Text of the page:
A compound sentence is made up of two independent clauses joined together with a coordinating conjunction.
There are seven coordination conjunctions, and an easy way to remember them is the acronym FANBOYS.
Let’s break this down a little further and talk about commas, fanboys, and indie clauses and how they all work together to help you influence
An independent clause is a sentence that can stand on its own. At the very least, it has a subject and a verb.
Jack was a great kisser.
Steve really knew how to dance.
Let’s combine those to make a few compound sentences.
Jack was a great kisser, but Steve really knew how to dance.
Jack was a great kisser, and Steve really knew how to dance.
Most of the time you will want a comma before the coordinating conjunctions. English teachers over the years may have told you they are unnecessary. This rule comes from the world of journalism, where commas were often omitted to save paper, ink, and labor back when typesetters used print blocks. That same logic is behind the omission of the serial or Oxford comma in news media.
In the world of fiction, however, commas are a writer’s friend.
They allow us to influence reading speed, which impacts reader emotion. Omitting them can increase tension by making readers speed up, or they can slow moments down when we want readers to really feel the emotions in the scene.
But commas are also there to help readers make greater sense of our words. There are times you won’t need the comma in a compound sentence, but it’s important to make those choices with purpose.
When the independent clauses are highly related and short, you can omit the comma.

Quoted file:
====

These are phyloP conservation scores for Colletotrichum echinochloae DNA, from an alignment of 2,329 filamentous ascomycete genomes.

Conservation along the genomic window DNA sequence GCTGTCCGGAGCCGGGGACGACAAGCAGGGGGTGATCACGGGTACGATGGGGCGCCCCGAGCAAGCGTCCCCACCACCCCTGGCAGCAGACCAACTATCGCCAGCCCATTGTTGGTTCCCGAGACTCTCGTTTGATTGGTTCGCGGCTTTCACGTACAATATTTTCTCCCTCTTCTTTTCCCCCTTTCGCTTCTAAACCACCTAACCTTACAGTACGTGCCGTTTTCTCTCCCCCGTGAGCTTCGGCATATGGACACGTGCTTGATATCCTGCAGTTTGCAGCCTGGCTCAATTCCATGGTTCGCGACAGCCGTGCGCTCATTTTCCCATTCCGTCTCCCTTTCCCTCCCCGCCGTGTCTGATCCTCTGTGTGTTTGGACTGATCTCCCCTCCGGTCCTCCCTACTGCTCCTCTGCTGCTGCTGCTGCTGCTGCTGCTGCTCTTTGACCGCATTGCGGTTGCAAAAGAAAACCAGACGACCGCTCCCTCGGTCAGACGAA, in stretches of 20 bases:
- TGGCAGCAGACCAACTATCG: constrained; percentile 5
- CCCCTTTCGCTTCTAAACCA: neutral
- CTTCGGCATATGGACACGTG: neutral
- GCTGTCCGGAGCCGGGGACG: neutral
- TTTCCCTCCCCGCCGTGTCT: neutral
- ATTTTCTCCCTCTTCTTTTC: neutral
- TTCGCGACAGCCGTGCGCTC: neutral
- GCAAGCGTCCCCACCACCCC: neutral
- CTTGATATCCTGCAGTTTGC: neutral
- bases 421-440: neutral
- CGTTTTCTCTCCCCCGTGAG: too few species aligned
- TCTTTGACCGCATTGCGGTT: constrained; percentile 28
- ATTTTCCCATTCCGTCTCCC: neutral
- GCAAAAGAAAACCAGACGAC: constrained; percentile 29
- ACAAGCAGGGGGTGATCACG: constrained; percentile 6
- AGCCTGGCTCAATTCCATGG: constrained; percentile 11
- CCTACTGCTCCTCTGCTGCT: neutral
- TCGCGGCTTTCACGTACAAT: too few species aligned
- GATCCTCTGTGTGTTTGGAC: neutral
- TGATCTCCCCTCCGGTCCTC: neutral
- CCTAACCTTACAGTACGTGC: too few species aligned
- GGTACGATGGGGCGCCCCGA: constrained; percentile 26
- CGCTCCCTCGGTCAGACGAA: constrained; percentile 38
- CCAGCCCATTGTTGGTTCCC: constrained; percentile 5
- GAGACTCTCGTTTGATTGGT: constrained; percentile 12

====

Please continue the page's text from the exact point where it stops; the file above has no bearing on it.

Jack was a great kisser and he really knew how to use his tongue.
The second independent clause describing his amazing tongue usage is so closely related to the kissing that I wouldn’t put a comma in here. Steve isn’t referring to cherry-stem-tying skills here, after all.
Is it wrong to put one in? No. You certainly can, especially if you want to slow the pacing, but pay attention to the sentences around the one you’re working on.
We walked to the store and Jack held my hand.
Here are two short clauses that are related because Jack held Steve’s hand as they walked to the store. If Jack held his hand at another time, then this wouldn’t work.
Variety is the spice of life, and many readers take a mental breath when they see a comma. No need to make your readers hyperventilate though.
That brings me to another exception. At the climax of your story, you may want readers to pick up their reading pace, so leave commas out. Reserve this for moments where you want the reader to not catch a breath so they turn the pages even faster.
Commas disappear for most people when reading, at least when put in the proper places. They are a tool for us to utilize and to help mold the emotion of the story, so omit them before FANBOYS wisely.